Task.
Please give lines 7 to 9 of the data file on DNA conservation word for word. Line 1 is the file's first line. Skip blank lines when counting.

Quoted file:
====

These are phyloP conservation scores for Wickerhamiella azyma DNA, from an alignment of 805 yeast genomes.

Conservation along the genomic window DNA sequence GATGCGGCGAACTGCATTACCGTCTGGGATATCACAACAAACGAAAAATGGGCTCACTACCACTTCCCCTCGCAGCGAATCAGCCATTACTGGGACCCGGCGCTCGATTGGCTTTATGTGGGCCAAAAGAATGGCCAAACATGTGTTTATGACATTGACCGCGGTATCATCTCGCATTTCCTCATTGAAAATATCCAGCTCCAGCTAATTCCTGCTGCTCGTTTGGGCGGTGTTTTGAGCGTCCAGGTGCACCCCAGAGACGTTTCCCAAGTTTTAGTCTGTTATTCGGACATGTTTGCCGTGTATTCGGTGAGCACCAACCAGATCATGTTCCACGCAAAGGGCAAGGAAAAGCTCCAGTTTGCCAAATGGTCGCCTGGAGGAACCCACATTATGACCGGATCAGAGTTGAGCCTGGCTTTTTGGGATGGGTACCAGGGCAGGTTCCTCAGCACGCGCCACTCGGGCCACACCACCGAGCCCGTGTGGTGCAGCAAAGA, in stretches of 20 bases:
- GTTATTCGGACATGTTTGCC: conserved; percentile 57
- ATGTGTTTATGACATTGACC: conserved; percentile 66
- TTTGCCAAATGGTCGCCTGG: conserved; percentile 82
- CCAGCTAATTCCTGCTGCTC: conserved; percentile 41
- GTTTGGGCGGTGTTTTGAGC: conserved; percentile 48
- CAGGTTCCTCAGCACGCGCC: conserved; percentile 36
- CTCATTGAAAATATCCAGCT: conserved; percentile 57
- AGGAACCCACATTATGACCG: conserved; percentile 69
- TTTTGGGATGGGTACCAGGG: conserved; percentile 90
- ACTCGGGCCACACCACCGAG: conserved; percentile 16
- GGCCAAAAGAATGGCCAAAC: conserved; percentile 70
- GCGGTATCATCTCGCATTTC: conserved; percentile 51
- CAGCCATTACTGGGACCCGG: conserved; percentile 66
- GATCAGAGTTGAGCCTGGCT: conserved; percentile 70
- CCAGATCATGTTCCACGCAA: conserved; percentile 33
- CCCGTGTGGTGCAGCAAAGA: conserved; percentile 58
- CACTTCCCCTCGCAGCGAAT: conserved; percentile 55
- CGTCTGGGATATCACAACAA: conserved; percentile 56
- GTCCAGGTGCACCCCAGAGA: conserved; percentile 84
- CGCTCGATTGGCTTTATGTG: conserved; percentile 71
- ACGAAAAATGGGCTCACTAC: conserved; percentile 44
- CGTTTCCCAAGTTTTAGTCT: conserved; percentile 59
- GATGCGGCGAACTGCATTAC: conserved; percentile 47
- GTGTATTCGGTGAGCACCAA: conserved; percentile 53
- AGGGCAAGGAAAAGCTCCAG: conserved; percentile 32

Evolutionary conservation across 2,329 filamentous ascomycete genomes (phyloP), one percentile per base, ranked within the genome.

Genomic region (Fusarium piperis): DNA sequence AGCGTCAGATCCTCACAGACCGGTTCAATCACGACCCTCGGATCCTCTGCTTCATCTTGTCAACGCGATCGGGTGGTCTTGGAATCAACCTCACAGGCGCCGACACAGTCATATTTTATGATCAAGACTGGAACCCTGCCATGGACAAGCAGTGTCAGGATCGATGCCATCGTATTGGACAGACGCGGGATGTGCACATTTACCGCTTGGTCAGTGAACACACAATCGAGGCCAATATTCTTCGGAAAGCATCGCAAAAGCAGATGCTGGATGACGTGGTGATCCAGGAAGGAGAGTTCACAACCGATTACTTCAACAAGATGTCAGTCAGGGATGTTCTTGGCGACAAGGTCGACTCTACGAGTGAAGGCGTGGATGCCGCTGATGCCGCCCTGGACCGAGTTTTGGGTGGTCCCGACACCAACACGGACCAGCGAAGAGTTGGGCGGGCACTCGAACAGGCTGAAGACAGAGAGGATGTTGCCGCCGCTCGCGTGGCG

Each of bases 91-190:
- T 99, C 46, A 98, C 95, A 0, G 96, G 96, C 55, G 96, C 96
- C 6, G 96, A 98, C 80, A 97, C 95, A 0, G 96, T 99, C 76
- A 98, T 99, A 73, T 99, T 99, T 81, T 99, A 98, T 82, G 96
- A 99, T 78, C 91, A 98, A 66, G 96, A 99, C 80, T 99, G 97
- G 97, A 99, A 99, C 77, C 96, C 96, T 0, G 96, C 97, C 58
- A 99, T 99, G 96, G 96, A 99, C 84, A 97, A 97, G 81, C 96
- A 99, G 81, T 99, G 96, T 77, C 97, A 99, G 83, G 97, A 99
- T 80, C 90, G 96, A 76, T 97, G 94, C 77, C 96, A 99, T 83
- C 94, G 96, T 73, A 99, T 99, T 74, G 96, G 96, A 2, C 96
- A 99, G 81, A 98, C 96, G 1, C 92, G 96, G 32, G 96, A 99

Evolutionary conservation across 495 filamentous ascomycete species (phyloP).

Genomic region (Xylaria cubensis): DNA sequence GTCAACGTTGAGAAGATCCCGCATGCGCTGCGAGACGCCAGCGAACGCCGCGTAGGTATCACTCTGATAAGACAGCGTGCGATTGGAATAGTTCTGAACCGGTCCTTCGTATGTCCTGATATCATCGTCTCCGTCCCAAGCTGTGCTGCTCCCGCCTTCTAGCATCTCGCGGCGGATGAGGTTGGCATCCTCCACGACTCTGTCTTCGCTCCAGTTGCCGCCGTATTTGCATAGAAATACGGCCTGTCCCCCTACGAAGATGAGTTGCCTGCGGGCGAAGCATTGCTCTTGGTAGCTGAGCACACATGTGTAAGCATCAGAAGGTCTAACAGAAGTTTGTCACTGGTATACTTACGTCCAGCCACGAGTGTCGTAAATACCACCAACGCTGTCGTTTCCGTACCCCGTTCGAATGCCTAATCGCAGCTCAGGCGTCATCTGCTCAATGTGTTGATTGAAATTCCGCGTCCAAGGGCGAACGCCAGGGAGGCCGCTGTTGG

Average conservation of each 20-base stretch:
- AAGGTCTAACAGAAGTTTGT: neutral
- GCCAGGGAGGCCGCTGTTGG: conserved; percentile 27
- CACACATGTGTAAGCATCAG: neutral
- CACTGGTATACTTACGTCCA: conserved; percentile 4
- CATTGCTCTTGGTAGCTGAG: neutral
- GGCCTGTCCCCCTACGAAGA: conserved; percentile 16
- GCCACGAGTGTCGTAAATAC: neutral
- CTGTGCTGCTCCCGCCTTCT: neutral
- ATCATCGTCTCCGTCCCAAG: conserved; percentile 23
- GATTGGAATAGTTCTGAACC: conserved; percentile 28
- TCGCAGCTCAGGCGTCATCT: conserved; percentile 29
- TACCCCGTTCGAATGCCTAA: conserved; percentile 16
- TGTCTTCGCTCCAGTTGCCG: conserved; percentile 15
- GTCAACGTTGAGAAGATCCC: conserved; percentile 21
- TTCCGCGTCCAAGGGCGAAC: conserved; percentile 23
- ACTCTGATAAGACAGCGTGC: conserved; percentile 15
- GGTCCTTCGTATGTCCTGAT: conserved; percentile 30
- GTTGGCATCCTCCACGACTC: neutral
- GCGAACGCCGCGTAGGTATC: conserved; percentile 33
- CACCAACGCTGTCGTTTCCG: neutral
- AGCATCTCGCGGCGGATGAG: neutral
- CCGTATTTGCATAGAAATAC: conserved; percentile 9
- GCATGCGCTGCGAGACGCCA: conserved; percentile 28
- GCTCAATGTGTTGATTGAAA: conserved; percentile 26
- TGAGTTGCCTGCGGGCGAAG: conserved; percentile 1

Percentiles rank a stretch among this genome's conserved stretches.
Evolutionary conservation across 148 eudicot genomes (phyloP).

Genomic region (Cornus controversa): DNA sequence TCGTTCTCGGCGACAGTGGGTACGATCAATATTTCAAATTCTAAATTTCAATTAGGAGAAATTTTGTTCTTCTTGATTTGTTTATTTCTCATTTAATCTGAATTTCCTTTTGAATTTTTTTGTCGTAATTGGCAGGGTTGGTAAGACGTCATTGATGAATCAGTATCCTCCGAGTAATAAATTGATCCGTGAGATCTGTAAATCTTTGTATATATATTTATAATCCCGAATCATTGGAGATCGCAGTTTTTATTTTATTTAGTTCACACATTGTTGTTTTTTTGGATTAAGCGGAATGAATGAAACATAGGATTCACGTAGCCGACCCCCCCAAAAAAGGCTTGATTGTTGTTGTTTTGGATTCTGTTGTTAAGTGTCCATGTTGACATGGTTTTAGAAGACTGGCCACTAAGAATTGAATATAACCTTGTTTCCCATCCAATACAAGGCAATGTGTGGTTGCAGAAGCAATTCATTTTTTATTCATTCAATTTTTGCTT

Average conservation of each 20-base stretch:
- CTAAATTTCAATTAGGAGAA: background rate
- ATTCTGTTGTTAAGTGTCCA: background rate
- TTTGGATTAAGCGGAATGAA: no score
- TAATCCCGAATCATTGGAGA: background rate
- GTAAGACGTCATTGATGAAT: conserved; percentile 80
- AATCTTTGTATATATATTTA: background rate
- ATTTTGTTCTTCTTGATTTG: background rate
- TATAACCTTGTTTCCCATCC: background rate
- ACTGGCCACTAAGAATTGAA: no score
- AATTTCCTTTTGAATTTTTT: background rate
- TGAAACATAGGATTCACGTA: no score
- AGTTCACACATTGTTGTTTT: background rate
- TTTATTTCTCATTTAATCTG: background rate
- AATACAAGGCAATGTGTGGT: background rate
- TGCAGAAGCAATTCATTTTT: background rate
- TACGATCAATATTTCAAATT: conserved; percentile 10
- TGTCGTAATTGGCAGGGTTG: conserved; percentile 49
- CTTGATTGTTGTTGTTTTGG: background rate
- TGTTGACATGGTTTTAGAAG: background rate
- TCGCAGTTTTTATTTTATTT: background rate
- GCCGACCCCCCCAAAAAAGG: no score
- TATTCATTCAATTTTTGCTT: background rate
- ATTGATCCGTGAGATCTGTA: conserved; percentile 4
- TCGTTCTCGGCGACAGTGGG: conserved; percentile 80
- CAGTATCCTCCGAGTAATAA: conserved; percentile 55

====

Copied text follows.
- GTTTGGGCGGTGTTTTGAGC: conserved; percentile 48
- CAGGTTCCTCAGCACGCGCC: conserved; percentile 36
- CTCATTGAAAATATCCAGCT: conserved; percentile 57